Monday, June 17, 2024


Dhaka Tribune

What Washington wants

Update : 16 Nov 2013, 06:43 PM

Is Washington betting on the right horse in the most turbulent political race in South Asia? As buses are burned, passengers are killed, and citizens are held hostage to nationwide strikes that completely disregard their livelihood and safety, Bangladesh is at a crossroads as election turbulence hits a critical threshold.

In this scenario, the nation seems to have become a pawn in the great game between regional power India and superpower United States.

Upon US Ambassador to Bangladesh Dan Mozena’s India visit to hold meetings with the foreign secretary and other senior officials, unnamed Indian government sources have voiced their disagreement with the US.

India is openly aligned with Bangladesh’s ruling Awami League, which has provided it with unprecedented connectivity to its eastern region and counterterrorism cooperation against separatists and Islamists.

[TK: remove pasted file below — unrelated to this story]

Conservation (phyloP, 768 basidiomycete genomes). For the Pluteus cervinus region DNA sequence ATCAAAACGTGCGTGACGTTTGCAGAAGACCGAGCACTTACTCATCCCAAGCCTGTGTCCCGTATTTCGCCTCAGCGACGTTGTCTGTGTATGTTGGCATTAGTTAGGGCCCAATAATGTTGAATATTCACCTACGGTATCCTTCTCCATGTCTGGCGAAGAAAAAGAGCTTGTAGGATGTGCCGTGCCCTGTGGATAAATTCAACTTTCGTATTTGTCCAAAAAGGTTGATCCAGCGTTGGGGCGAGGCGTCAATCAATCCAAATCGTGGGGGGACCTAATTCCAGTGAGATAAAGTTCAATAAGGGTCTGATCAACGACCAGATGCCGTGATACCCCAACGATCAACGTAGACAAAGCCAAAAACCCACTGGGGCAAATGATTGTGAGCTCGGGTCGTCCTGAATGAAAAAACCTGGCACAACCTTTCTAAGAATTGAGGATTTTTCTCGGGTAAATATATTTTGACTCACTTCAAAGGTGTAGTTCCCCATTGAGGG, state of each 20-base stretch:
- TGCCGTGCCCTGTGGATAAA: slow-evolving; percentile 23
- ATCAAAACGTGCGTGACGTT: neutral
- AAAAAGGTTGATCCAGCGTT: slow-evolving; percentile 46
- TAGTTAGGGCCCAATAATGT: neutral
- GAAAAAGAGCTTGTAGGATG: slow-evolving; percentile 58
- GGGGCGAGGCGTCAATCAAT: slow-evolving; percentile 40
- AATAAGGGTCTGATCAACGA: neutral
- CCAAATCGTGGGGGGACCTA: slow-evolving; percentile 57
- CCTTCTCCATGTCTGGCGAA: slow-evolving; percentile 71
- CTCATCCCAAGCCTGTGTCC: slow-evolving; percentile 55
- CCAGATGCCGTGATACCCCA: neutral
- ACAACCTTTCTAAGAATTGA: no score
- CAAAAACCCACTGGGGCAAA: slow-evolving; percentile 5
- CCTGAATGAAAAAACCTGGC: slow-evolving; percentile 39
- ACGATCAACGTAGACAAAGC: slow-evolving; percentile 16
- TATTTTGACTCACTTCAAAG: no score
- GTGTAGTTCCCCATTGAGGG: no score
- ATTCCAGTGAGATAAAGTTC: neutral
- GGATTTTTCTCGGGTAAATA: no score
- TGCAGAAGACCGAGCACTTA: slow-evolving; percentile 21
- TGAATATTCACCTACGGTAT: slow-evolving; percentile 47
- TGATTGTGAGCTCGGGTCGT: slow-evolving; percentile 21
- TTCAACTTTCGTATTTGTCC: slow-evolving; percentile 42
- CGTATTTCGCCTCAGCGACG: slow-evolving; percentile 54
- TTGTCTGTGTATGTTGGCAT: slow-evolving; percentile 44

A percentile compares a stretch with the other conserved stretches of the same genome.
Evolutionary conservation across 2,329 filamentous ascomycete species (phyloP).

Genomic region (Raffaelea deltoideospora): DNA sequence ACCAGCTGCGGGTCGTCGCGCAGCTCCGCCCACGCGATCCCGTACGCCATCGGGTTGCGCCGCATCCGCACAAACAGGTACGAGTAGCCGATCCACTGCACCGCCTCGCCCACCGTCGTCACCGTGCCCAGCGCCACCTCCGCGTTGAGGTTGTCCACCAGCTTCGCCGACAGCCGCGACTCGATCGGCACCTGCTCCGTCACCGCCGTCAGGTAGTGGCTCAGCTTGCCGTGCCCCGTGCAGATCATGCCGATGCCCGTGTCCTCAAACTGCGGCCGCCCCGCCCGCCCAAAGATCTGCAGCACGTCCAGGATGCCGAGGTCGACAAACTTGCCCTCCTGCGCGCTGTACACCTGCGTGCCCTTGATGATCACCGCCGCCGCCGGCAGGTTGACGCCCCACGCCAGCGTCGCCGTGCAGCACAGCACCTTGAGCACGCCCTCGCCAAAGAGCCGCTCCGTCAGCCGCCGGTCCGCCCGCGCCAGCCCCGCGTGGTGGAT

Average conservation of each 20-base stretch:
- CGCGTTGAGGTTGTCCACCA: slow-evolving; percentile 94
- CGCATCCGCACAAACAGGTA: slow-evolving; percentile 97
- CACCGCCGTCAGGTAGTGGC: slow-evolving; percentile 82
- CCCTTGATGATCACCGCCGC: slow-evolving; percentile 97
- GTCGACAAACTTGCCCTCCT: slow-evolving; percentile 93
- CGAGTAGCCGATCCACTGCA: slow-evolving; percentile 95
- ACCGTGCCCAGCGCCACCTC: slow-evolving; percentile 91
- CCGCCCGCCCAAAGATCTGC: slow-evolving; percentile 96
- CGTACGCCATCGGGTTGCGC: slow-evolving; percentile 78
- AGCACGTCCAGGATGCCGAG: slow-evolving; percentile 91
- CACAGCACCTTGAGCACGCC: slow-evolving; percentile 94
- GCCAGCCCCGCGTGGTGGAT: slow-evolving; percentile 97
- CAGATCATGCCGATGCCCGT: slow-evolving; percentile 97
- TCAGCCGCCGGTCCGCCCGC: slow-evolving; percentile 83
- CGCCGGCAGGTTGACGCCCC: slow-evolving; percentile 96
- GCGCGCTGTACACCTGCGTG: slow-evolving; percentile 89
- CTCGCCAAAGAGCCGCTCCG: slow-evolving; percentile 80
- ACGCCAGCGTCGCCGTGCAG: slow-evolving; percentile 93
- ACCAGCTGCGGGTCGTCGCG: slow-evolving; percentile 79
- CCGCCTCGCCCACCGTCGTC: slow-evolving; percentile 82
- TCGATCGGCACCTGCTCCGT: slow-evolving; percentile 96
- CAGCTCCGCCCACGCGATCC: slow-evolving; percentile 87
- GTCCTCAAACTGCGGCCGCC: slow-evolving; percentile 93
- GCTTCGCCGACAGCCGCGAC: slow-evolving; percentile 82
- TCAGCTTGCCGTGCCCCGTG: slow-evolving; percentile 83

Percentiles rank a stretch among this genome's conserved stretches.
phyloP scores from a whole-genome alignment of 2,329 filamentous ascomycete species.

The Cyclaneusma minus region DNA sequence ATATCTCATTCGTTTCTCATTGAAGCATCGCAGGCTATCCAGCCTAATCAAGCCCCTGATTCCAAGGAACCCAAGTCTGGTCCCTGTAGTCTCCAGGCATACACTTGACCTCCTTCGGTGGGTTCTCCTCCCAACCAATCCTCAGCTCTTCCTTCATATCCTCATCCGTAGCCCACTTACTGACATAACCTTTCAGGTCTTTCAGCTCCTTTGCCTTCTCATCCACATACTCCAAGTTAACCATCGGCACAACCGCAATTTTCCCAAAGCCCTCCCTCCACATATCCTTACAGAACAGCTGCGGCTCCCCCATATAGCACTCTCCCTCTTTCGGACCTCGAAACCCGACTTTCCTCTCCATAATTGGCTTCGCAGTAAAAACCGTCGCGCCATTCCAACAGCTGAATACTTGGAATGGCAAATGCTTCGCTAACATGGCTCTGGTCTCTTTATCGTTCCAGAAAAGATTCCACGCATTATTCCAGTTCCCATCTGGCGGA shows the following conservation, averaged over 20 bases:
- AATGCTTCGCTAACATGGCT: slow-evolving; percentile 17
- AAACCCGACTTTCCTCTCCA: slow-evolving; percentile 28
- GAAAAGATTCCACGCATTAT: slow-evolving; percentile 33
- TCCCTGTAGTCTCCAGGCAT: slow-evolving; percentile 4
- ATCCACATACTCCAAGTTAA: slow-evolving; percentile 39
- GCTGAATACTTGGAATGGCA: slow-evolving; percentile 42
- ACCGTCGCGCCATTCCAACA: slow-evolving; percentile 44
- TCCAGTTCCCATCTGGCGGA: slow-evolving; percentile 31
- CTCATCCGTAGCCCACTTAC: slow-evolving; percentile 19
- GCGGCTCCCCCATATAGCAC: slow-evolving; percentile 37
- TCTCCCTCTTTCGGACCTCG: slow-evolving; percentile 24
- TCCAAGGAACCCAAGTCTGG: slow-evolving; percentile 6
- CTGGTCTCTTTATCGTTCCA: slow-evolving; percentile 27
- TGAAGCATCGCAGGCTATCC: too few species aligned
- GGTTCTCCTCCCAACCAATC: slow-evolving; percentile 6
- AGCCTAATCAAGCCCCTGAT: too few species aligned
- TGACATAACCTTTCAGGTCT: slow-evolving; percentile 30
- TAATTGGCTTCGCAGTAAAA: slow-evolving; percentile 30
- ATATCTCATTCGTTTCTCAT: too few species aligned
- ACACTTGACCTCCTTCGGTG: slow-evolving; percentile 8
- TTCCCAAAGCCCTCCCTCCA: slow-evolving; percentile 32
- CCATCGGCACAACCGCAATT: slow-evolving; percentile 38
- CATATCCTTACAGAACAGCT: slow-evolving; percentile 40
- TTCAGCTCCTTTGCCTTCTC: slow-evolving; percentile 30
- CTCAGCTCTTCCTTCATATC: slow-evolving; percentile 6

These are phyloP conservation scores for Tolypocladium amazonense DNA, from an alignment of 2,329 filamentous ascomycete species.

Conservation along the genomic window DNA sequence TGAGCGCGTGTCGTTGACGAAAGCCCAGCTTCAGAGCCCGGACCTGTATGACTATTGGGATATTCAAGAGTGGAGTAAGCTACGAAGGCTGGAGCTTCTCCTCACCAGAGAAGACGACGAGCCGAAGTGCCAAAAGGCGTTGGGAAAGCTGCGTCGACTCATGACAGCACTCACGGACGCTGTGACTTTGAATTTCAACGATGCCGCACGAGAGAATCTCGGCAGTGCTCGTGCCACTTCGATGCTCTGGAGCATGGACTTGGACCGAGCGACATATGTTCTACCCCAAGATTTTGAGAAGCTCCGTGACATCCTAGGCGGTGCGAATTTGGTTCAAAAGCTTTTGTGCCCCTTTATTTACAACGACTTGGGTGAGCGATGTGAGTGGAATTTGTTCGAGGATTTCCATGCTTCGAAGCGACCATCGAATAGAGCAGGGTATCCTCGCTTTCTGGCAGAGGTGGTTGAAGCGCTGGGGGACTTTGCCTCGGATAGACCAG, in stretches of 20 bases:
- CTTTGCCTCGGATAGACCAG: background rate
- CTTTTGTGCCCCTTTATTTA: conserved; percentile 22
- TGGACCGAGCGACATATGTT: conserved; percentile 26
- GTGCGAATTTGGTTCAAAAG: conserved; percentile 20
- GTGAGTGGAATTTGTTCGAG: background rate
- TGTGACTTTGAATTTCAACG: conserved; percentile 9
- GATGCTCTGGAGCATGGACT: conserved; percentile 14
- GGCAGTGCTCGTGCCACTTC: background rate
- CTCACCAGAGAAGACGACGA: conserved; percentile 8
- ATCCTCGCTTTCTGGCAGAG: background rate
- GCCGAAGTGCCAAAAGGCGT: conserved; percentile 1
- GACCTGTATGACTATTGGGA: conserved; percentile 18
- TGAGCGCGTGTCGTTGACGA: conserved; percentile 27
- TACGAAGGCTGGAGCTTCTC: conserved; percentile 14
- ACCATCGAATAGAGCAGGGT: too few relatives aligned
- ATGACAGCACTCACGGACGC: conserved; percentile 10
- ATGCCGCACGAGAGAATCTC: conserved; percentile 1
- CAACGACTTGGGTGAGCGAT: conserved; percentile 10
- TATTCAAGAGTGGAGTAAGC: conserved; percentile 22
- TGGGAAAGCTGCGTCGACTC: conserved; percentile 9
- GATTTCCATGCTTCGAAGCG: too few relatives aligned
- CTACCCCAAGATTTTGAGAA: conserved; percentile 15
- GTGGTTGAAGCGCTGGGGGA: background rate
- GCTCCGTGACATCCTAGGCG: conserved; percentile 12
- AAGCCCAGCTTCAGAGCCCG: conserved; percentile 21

Sources have revealed to The Times of India that US is favourable to opposition Bangladesh Nationalist Party. Moreover, former Indian High Commissioner to Bangladesh Pinak Chakravarty has remarked that there is a convergence among US, Pakistan, and Saudi Arabia in leaning toward BNP and consequently its junior ally Jamaat-e-Islami, Bangladesh’s largest Islamist party.

In its October 30 edition, India’s century-long, leading English newspaper reports that the US tilt is due to Prime Minister Sheikh Hasina’s harassment of Nobel-laureate Mohammad Yunus, the World Bank bridge loan cancellation, and International Crimes Tribunal.

Can two banks and a court bring the downfall of the party that led Bangladesh to its independence? Is this a three-strikes-and-you-are-out policy by Washington? If so, why is BNP in its current state the chosen racehorse?